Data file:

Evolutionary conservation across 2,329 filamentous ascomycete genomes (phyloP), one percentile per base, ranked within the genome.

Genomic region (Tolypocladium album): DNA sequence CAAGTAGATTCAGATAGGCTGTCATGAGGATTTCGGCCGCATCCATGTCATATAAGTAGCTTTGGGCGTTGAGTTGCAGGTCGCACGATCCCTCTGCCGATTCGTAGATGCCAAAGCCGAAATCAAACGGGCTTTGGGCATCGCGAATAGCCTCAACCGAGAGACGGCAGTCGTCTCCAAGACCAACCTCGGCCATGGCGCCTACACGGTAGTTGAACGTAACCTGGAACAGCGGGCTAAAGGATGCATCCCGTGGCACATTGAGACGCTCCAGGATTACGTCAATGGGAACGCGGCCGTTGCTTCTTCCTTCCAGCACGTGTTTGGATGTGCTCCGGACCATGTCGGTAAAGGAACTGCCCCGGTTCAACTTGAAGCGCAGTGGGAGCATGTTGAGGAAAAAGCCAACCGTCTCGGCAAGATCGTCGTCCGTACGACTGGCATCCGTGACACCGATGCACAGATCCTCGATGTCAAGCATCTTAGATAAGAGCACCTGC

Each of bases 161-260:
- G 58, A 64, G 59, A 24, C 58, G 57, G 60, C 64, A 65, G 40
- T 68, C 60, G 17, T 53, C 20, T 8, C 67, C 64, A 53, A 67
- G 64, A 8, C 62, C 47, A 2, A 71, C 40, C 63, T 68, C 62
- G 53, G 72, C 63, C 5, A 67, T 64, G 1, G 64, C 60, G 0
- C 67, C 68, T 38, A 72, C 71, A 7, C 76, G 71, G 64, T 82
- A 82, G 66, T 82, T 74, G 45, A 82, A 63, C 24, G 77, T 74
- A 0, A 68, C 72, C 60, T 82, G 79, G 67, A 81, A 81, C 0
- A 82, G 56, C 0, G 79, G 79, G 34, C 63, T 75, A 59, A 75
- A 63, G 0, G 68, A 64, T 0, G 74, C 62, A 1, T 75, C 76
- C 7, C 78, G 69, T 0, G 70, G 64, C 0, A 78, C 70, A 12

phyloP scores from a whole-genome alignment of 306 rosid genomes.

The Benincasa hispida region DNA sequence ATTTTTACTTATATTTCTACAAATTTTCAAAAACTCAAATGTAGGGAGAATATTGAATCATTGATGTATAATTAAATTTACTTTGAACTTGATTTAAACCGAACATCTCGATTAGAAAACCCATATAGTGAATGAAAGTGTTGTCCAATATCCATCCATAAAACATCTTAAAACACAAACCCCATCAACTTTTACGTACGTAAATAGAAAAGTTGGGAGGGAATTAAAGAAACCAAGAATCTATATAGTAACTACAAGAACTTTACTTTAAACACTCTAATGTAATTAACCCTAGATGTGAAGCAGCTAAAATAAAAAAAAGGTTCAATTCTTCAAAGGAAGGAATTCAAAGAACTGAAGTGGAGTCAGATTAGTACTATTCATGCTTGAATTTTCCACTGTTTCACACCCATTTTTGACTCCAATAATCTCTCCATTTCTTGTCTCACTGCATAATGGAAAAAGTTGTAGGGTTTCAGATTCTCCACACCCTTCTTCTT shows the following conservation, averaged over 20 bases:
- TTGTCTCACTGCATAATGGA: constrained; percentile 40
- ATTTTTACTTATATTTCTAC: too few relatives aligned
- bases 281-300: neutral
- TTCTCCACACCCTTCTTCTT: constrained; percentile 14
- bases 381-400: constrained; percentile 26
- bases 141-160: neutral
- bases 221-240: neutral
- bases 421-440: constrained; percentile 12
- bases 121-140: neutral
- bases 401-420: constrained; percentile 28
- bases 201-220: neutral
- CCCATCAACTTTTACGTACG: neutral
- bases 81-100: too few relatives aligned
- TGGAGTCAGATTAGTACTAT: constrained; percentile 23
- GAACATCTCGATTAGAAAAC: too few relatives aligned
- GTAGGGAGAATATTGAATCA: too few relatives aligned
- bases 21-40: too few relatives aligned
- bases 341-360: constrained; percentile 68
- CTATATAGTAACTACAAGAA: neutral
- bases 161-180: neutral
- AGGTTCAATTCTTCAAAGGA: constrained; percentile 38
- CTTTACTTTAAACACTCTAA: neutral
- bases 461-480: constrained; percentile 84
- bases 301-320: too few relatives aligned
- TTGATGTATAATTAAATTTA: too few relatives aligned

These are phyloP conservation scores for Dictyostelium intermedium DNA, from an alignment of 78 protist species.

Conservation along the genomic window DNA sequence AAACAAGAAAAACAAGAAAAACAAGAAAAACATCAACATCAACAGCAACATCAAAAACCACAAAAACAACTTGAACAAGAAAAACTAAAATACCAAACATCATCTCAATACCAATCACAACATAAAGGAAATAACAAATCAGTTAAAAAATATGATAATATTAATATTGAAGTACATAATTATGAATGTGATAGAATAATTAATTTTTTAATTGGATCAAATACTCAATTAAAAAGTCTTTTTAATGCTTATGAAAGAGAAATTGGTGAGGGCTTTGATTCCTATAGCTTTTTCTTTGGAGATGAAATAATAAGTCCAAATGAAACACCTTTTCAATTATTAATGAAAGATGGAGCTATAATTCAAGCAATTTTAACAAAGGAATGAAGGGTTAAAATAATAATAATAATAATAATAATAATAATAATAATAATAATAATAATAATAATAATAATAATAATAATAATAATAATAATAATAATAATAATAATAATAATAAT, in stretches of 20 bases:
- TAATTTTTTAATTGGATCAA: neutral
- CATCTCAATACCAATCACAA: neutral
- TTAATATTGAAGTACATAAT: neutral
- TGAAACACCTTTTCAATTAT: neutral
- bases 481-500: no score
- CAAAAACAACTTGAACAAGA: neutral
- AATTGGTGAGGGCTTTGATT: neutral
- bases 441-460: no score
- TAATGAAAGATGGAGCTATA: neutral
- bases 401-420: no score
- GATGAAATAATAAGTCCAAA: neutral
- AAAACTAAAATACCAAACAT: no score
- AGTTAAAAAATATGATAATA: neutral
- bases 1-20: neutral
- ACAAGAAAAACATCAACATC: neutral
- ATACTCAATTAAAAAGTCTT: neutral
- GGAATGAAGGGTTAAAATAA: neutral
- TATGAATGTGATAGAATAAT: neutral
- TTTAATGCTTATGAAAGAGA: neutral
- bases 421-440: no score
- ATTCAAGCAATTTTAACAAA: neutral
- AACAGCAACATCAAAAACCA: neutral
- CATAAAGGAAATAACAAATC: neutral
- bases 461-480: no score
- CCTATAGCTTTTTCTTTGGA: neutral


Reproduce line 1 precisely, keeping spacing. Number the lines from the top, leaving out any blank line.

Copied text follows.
Evolutionary conservation across 2,329 filamentous ascomycete genomes (phyloP), one percentile per base, ranked within the genome.